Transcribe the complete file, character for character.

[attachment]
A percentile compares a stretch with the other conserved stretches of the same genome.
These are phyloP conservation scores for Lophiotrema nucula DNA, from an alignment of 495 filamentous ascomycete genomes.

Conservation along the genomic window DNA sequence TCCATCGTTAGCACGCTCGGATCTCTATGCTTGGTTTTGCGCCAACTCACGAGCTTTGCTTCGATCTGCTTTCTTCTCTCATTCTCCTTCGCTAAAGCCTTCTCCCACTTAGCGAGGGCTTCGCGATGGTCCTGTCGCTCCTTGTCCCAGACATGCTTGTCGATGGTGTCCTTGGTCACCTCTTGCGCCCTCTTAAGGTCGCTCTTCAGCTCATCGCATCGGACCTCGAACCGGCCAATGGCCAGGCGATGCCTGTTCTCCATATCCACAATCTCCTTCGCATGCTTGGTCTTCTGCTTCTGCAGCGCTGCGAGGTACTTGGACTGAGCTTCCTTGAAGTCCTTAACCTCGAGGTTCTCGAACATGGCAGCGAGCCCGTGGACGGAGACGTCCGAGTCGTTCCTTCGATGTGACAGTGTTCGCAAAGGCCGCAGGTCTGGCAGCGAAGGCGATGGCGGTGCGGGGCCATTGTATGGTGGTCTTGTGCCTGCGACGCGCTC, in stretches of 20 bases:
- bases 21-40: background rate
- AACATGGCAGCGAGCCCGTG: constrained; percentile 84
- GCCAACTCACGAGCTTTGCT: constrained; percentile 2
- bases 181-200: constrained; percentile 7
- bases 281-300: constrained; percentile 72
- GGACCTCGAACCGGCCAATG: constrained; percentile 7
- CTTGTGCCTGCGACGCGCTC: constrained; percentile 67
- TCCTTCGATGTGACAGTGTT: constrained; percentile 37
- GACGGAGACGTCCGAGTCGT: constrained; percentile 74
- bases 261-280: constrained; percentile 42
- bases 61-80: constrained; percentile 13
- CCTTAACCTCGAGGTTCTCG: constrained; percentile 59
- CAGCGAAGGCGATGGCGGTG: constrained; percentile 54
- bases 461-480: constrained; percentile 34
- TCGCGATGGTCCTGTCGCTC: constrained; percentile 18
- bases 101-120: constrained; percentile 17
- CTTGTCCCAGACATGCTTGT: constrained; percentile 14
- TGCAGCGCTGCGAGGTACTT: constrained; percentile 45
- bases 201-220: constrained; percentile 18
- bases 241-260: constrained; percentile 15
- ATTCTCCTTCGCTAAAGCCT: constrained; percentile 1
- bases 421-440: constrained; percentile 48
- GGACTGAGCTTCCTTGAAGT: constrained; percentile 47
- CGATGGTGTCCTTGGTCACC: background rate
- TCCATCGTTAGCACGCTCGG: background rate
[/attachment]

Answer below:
A percentile compares a stretch with the other conserved stretches of the same genome.
These are phyloP conservation scores for Lophiotrema nucula DNA, from an alignment of 495 filamentous ascomycete genomes.

Conservation along the genomic window DNA sequence TCCATCGTTAGCACGCTCGGATCTCTATGCTTGGTTTTGCGCCAACTCACGAGCTTTGCTTCGATCTGCTTTCTTCTCTCATTCTCCTTCGCTAAAGCCTTCTCCCACTTAGCGAGGGCTTCGCGATGGTCCTGTCGCTCCTTGTCCCAGACATGCTTGTCGATGGTGTCCTTGGTCACCTCTTGCGCCCTCTTAAGGTCGCTCTTCAGCTCATCGCATCGGACCTCGAACCGGCCAATGGCCAGGCGATGCCTGTTCTCCATATCCACAATCTCCTTCGCATGCTTGGTCTTCTGCTTCTGCAGCGCTGCGAGGTACTTGGACTGAGCTTCCTTGAAGTCCTTAACCTCGAGGTTCTCGAACATGGCAGCGAGCCCGTGGACGGAGACGTCCGAGTCGTTCCTTCGATGTGACAGTGTTCGCAAAGGCCGCAGGTCTGGCAGCGAAGGCGATGGCGGTGCGGGGCCATTGTATGGTGGTCTTGTGCCTGCGACGCGCTC, in stretches of 20 bases:
- bases 21-40: background rate
- AACATGGCAGCGAGCCCGTG: constrained; percentile 84
- GCCAACTCACGAGCTTTGCT: constrained; percentile 2
- bases 181-200: constrained; percentile 7
- bases 281-300: constrained; percentile 72
- GGACCTCGAACCGGCCAATG: constrained; percentile 7
- CTTGTGCCTGCGACGCGCTC: constrained; percentile 67
- TCCTTCGATGTGACAGTGTT: constrained; percentile 37
- GACGGAGACGTCCGAGTCGT: constrained; percentile 74
- bases 261-280: constrained; percentile 42
- bases 61-80: constrained; percentile 13
- CCTTAACCTCGAGGTTCTCG: constrained; percentile 59
- CAGCGAAGGCGATGGCGGTG: constrained; percentile 54
- bases 461-480: constrained; percentile 34
- TCGCGATGGTCCTGTCGCTC: constrained; percentile 18
- bases 101-120: constrained; percentile 17
- CTTGTCCCAGACATGCTTGT: constrained; percentile 14
- TGCAGCGCTGCGAGGTACTT: constrained; percentile 45
- bases 201-220: constrained; percentile 18
- bases 241-260: constrained; percentile 15
- ATTCTCCTTCGCTAAAGCCT: constrained; percentile 1
- bases 421-440: constrained; percentile 48
- GGACTGAGCTTCCTTGAAGT: constrained; percentile 47
- CGATGGTGTCCTTGGTCACC: background rate
- TCCATCGTTAGCACGCTCGG: background rate